Thomson Reuters has brought blockchain-based legal arbitration platform, Kleros, into its Incubator Labs start-up programme in what appears to be an unusual step for the legal tech and information giant. The blockchain start-up company is also shortly to launch an ICO.
Kleros seeks to avoid the need for ‘bricks and mortar’ legal procedures and law firms by crowdsourcing justice. It works in the following way: a party signs up to a smart contract for a service, with that contract operating on a blockchain. If there is a dispute the funds for the service are stopped until an online arbitration takes place. This arbitration is organised by Kleros, which invites ‘jurors’ to be part of a particular hearing.
Or, as Kleros explains:
- ‘Users self-select into subcourts using an ERC 20 token (the Ethereum protocol) called pinakion (PNK).
- Jurors are drawn randomly from all those who self-selected.
- Juror incentives come from two sources: arbitration fees and token redistribution.
- All jurors drawn to rule on a case collect arbitration fees (which are paid by the customer in Ether – the token used on the Ethereum blockchain).
- After the decision is made, jurors who voted incoherently with the rest are penalized by the loss of the PNK used as deposit.
- Jurors who voted coherently with the rest are rewarded with the PNK lost by jurors who voted incoherently.
- The incentive scheme is based on the Schelling Point principle. The token incentivizes users to vote honestly. Jurors who try to game the system will lose money.’
All in all, quite a radical approach largely based on game theory. It also is a system that will need participants to carry the PNK tokens that Kleros is soon to launch in an ICO. That said, for those who are already familiar with blockchain technology and feel comfortable with the idea of crowdsourced justice this could be an effective means of dispute resolution.
The company goes on to say in its White Paper:
‘The rise of the digital economy created labour, capital and product markets that operate in real time across national boundaries. The P2P economy requires a fast, inexpensive, decentralized and reliable dispute resolution mechanism. Kleros uses game theory and blockchain in a multipurpose arbitration protocol capable of supporting a large number of applications in e-commerce, finance, insurance, travel, international trade, consumer protection, intellectual property and academia among many others.’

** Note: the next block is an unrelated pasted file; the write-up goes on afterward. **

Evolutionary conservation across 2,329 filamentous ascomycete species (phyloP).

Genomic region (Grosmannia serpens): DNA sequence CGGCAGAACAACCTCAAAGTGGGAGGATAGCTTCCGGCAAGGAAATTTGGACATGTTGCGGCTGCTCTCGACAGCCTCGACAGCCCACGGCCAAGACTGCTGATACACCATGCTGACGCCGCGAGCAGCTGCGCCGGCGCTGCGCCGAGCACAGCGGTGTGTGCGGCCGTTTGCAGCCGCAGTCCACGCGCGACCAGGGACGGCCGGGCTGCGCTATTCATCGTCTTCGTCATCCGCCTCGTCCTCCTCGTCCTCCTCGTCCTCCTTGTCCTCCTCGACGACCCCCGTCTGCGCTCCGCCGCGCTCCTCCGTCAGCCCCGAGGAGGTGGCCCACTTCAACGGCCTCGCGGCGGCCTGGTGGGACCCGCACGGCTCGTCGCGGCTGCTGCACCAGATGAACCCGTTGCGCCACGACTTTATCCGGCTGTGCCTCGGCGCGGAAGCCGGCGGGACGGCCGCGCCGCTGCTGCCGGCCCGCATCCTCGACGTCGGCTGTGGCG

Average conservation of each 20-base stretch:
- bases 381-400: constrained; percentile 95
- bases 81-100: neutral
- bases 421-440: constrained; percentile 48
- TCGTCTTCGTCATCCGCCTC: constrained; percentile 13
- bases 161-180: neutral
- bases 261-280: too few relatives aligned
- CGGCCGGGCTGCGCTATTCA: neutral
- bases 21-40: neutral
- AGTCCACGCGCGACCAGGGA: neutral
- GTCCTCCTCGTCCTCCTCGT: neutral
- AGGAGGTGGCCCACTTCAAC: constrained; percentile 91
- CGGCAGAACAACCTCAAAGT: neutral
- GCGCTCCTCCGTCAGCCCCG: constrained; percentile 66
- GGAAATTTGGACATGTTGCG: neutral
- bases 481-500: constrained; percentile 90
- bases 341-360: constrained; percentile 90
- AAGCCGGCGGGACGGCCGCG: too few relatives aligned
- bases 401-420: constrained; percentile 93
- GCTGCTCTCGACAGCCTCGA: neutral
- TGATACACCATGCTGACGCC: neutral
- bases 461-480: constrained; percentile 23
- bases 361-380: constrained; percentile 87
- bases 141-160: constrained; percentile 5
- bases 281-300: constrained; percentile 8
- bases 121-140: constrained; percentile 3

The company concludes: ‘Just as Bitcoin brought “banking for the unbanked”, Kleros has the potential to bring “justice for the unjusticed”.’
This would also however seem to be an area guaranteed to get lawyers talking, given that it raises all kinds of issues, such as legal enforceability, jurisdiction, appeals processes and accountability. But Thomson Reuters is excited nevertheless and has brought Kleros aboard their flagship tech incubator based in Switzerland.
Dr. Federico Ast, Kleros Co-founder and CEO, said: ‘The entire Kleros team feels incredibly honoured to be chosen as only the fifth project accepted in the Incubator Labs program.’
‘Thomson Reuters’ capabilities and trajectory in legal and financial industries will help bridge the gap between blockchain and the real world. This is a big step for using the power of smart contracts to solve real life problems,’ he added.
To learn more about Kleros check out the two videos below: